fHere are several things you can do to protect your home and your family from the virus—and to be ready if it crops up in your community.
Curbing your exposure to the coronavirus starts with limiting your exposure to people who might be carrying it. In other words, stay home! As you would with a severe weather event, it’s suggested you stock up on enough food to last for a couple of weeks, according to the American Red Cross.
Pantry staples are easy to pick up and store, including cereal, crackers, pasta, rice, frozen veggies, and canned goods (beans, tuna). And don’t forget toilet paper, as well as laundry and dish detergent.
Soups and Gatorade are worth adding to your cart, too, since staying hydrated will be important if anyone in the family falls sick. If you have a baby on board, also make sure you have enough formula and diapers on hand.
While not much is yet known about how long COVID-19 can survive on surfaces, Stephen Morse, a professor of epidemiology at Columbia University Medical Center, told NPR that based on previous coronaviruses (yes, this isn’t the first), he thinks that COVID-19 can be killed by most household cleaners, including bleach, alcohol, or even plain old soap and water. The reason: This coronavirus is surrounded by a lipid covering that soap can break down.
As a result, wiping down counters, doorknobs, faucets, cellphones, and other areas that often come in contact with people’s hands can go a long way toward preventing the spread of germs and sickness in the home.
“Viruses can persist on surfaces, so anything you can do to keep them clean is a help, including the use of bleach solutions and disinfecting wipes,” says Bill Carroll, an adjunct professor of chemistry at Indiana University.
The same germ-prevention advice holds for your hands and mouth.
“Alcohol in hand sanitizers helps, but washing your hands often, for at least 20 seconds, is better,” Carroll urges. “Try not to touch your eyes, nose, or mouth with dirty hands, and always cover your mouth when you cough.”
Last but not definitely least, make sure to wash your hands with soap and water frequently, for 20 seconds at a time. In fact, make a habit of washing your hands as soon as you walk in your front door.
Check your medicine cabinet
If you take a certain medication daily, it’s smart to make sure you have enough in your cabinet.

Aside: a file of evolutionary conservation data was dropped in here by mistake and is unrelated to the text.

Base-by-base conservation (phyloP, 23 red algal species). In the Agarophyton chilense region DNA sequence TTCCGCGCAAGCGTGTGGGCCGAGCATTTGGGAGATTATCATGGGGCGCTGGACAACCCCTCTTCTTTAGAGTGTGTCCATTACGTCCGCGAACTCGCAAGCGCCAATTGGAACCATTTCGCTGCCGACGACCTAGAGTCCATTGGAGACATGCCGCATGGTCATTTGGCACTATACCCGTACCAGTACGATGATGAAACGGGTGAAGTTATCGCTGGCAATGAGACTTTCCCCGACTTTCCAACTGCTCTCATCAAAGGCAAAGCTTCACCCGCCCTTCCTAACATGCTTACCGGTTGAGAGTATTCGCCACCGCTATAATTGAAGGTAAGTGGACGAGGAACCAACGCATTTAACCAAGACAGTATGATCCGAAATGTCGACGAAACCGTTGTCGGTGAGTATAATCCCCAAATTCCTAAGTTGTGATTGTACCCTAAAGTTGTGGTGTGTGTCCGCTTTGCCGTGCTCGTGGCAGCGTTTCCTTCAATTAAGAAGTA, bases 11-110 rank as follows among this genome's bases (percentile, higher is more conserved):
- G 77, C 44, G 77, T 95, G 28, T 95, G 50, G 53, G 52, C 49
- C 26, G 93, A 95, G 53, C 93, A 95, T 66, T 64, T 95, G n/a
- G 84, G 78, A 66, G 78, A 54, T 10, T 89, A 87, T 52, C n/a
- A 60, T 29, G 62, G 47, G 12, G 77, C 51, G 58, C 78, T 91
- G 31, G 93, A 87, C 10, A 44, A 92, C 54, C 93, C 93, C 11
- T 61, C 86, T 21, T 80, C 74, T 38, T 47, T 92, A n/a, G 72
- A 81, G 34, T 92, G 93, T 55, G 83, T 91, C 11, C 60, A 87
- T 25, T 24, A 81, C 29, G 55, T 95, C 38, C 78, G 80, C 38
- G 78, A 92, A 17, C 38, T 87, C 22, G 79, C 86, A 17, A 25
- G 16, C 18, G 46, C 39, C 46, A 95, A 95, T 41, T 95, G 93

“I don’t think you’ll need six months’ worth, but an extra month or two is a hedge against potential supply-chain shortages,” says Carroll. Pick up other medicine cabinet basics you might be missing, such as acetaminophen, ibuprofen, and bandages.
As for wearing face masks outside the house, that probably helps as much as covering your mouth when you cough, says Carroll. That is, if it turns out you’re the sick one, you’ll be reducing other people’s exposure to a degree, but it won’t do much for your own risk from others.
“Unless the mask is capable of filtering viruses and tightly fitted to prevent inhaling air around it, it’s not of much use, and it doesn’t protect you if you rub your eyes, because it’s not a full face shield,” he explains.
Consider working remotely
As fear of the effects of the coronavirus has spread, some businesses are urging employees to work from home, especially if their work involves travel to Europe or Asia. If you think you might need to work remotely in the coming weeks or months, take stock of your home office and be sure it has all you need. Order enough paper, ink, toner, and other work supplies, so you can be productive in case you need to work there.
Lie low if you’re sick
Got a bug? Whether it’s the seasonal flu or something worse, it’s always best to stay home.
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Jennifer Kelly Geddes creates content for Livestrong.com, the National Sleep Foundation, American Airlines Vacations, Oxo, and Mastercard. Follow @jkgeddes
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